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its fitting that Townes Van Zandt never fully broke into the big time. Had he made
it as big as Johnny Cash, there might be some splashy, gin-soaked Oscar-bait biopic
starring Justin Timberlake hitting theaters this season, rather than Margaret Browns
affecting, nicely scaled documentary. Cash himself, had he lived to see his own story
brought to the silver screen with such fitful torpor in Walk the Line, might
well have wished for less crossover success. Be
Here to Love Me is small enough to please the cultists who adore Van Zandt as one of
the greatest songwriters of all timeSteve Earle asserts that hed stand
on Bob Dylans coffee table in his cowboy boots to declare him the best
everwhile its subject is fascinating enough to warrant any expanded fan-base.
Even among the major figures in Outlaw Country, a genre where hard living and easy dying are championed as virtues, Van Zandt is spoken of in a heros whisper. Browns talking heads, which include the likes of Kris Kristofferson, Willie Nelson, and Earle, repeatedly call him a "songwriters songwriter," and country legend Guy Clark prefaces his testimony with a shot of tequila in tribute to his old friend. One can imagine Townes admiring the gesture.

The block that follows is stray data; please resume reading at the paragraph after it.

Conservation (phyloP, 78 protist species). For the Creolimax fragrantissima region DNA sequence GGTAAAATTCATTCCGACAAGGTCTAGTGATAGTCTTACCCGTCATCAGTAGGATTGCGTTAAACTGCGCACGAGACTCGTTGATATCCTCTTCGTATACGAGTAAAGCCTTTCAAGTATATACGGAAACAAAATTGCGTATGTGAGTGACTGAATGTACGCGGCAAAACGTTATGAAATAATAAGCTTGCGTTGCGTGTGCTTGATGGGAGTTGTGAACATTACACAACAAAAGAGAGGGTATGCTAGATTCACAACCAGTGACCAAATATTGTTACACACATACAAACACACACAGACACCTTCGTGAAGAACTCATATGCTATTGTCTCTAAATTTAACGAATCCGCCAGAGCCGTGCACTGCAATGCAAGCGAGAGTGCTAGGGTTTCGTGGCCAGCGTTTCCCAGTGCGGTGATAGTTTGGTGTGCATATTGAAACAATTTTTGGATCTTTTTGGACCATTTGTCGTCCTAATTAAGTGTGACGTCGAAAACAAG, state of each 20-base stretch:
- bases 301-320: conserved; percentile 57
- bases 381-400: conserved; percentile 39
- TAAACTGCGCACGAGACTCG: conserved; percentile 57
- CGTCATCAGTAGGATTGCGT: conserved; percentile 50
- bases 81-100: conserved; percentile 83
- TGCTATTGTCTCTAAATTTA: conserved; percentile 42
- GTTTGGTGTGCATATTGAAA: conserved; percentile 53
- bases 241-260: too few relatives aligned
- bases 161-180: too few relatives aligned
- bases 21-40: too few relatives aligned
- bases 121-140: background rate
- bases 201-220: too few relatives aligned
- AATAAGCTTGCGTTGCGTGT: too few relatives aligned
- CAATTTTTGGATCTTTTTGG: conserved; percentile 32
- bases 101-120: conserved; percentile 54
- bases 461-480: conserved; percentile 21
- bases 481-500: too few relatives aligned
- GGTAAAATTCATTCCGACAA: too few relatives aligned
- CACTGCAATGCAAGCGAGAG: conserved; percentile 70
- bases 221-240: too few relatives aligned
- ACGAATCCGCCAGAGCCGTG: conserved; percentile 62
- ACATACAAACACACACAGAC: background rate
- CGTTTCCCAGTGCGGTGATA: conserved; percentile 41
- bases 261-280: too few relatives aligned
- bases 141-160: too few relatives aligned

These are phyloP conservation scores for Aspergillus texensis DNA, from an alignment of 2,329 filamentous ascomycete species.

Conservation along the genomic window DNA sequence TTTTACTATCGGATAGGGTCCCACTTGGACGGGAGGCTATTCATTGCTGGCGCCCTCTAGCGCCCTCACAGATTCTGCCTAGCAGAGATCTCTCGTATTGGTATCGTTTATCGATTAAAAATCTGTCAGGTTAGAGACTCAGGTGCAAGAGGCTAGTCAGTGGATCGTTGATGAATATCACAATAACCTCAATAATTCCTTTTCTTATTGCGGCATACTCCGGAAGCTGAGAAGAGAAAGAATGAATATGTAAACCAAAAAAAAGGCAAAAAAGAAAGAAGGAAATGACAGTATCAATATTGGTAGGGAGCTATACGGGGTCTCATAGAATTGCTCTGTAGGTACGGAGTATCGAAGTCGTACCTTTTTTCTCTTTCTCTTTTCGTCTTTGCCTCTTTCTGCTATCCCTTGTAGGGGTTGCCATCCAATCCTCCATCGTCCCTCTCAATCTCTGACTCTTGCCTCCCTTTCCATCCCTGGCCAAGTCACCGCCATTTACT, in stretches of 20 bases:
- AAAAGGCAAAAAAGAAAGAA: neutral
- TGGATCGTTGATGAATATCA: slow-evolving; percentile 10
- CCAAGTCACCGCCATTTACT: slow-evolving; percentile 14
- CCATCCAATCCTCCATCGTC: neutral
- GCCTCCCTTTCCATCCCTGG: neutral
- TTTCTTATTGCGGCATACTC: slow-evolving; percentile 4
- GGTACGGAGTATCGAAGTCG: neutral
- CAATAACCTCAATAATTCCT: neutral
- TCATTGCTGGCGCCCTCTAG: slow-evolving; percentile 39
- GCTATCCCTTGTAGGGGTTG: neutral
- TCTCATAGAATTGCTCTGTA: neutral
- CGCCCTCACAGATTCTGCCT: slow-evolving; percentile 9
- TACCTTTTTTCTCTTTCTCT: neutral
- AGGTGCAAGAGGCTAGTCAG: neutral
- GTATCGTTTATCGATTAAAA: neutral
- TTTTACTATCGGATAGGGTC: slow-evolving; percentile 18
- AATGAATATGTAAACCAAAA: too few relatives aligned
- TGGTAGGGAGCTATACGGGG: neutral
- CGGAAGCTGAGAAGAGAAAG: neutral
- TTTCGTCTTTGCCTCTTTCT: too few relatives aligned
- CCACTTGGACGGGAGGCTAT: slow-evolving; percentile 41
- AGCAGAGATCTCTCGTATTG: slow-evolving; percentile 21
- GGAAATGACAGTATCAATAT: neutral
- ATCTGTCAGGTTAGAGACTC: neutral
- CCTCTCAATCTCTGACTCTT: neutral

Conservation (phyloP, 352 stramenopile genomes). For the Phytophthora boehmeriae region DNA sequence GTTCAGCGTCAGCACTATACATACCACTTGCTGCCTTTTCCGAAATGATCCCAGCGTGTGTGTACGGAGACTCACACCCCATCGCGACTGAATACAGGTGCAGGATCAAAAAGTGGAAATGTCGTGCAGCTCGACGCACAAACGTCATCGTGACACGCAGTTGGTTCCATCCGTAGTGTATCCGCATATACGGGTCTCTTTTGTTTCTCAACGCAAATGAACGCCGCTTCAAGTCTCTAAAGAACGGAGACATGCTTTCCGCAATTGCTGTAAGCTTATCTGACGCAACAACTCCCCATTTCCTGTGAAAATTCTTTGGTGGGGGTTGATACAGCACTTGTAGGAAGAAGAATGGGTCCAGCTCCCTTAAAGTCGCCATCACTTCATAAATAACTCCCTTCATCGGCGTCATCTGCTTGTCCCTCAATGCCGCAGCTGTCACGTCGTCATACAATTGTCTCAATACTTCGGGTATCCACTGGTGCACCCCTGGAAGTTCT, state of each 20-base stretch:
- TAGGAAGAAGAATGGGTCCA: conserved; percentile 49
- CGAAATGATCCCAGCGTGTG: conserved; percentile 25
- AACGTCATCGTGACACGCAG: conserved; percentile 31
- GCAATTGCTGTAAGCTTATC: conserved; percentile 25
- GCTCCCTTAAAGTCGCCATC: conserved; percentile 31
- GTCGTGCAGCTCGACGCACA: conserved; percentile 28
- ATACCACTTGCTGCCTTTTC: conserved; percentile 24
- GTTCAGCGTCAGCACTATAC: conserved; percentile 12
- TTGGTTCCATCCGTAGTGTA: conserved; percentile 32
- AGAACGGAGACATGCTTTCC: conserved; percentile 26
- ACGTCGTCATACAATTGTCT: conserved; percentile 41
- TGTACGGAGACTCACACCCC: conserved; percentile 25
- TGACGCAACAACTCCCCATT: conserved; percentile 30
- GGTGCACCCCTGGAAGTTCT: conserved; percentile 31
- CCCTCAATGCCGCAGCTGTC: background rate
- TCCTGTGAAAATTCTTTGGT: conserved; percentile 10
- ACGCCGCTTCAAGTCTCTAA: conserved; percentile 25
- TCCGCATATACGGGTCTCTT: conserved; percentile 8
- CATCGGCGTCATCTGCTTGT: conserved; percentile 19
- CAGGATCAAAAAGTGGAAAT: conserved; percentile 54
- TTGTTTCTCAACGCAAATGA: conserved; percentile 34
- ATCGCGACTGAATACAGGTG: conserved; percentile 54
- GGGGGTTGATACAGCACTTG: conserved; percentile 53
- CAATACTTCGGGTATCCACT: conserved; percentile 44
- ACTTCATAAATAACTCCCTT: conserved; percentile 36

As music casualties go, Van Zandt was a muted one. His death (in 1997, at the age of 53) seems both a foregone conclusion and a dark fate he managed to avoid for a while. Never far from substances at any point in his life, they were as much a part of him as was his songwriting genius. Brown weaves together audio footage and taped interviews that show a man whose proximity to death had calcified into a sharp blade of self-deprecating wit. In 16mm footage shot in the 70s, Townes first shows up triple-fisting Coke, bourbon and a rifle. He later rattles off a litany of near-death experiences, mostly involving overdosing on airplane glue, including one instance where he actually lay dead for an hour and a half before doctors revived him. But the same harrowing experiences he sought in lifehe once dropped himself from a fourth story balcony to know what it felt like to lose controlalso inspired the haunting lyrics that drive his music.
Like many of the best hard travelers, Van Zandts restlessness was borne of rejected entitlement. The scion of a wealthy
In an interview, Van Zandt explains walking away from his first marriagehe would have two morein favor of the rambling lifestyle. I realized I could do it, but itd take blowing everything else off. Browns documentary lays the audio material over reams of lush b-roll and flare ends. The effect somehow manages to capture the disconnect between the songwriter and the public. Fame and monetary rewards eluded him while he was alive, until Willie Nelson and Merle Haggards cover of Pancho and Lefty set him for life. Whether appearing on cheesy country music variety shows or in goofy home movies, Van Zandt always comes off as awkwardly obliging. Its as if he sensed a day when such footage would be necessary to his legacy. His old friend Guy Clark gets the last laugh at Townes funeral, quipping that he booked this gig thirty-seven years ago. Be Here to Love Me proves it was all for the sake of the song.
- Jesse Paddock